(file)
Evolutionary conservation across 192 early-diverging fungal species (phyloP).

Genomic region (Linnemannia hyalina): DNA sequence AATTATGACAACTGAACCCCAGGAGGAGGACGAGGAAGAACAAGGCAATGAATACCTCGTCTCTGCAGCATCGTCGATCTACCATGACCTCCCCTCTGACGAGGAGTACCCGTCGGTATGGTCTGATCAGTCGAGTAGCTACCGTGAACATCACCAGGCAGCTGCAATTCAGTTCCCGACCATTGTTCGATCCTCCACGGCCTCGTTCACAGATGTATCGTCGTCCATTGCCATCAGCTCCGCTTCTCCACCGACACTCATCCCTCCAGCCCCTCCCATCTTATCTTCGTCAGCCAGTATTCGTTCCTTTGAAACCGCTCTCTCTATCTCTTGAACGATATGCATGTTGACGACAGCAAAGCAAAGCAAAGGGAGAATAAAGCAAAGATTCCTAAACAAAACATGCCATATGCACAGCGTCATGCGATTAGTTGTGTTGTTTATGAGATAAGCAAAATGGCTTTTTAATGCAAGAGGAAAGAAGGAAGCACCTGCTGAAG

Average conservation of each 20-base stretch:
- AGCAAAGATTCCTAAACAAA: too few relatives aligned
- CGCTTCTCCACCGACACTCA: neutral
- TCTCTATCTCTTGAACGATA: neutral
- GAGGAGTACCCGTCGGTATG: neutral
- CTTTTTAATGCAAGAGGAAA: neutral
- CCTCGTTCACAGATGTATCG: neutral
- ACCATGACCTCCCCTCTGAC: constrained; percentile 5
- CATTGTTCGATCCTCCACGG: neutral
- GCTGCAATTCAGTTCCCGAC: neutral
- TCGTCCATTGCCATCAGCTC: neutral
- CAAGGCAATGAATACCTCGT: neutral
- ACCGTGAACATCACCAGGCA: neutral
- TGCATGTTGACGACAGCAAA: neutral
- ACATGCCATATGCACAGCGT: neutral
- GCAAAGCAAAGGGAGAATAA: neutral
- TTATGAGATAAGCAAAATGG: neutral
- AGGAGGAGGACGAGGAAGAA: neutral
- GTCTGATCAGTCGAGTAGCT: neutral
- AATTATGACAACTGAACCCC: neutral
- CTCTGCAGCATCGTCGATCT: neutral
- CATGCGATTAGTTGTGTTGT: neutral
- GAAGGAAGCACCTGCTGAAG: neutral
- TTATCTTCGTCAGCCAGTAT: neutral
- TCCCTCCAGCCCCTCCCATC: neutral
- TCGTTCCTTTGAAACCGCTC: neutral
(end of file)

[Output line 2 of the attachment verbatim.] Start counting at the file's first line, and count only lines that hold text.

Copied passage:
Genomic region (Linnemannia hyalina): DNA sequence AATTATGACAACTGAACCCCAGGAGGAGGACGAGGAAGAACAAGGCAATGAATACCTCGTCTCTGCAGCATCGTCGATCTACCATGACCTCCCCTCTGACGAGGAGTACCCGTCGGTATGGTCTGATCAGTCGAGTAGCTACCGTGAACATCACCAGGCAGCTGCAATTCAGTTCCCGACCATTGTTCGATCCTCCACGGCCTCGTTCACAGATGTATCGTCGTCCATTGCCATCAGCTCCGCTTCTCCACCGACACTCATCCCTCCAGCCCCTCCCATCTTATCTTCGTCAGCCAGTATTCGTTCCTTTGAAACCGCTCTCTCTATCTCTTGAACGATATGCATGTTGACGACAGCAAAGCAAAGCAAAGGGAGAATAAAGCAAAGATTCCTAAACAAAACATGCCATATGCACAGCGTCATGCGATTAGTTGTGTTGTTTATGAGATAAGCAAAATGGCTTTTTAATGCAAGAGGAAAGAAGGAAGCACCTGCTGAAG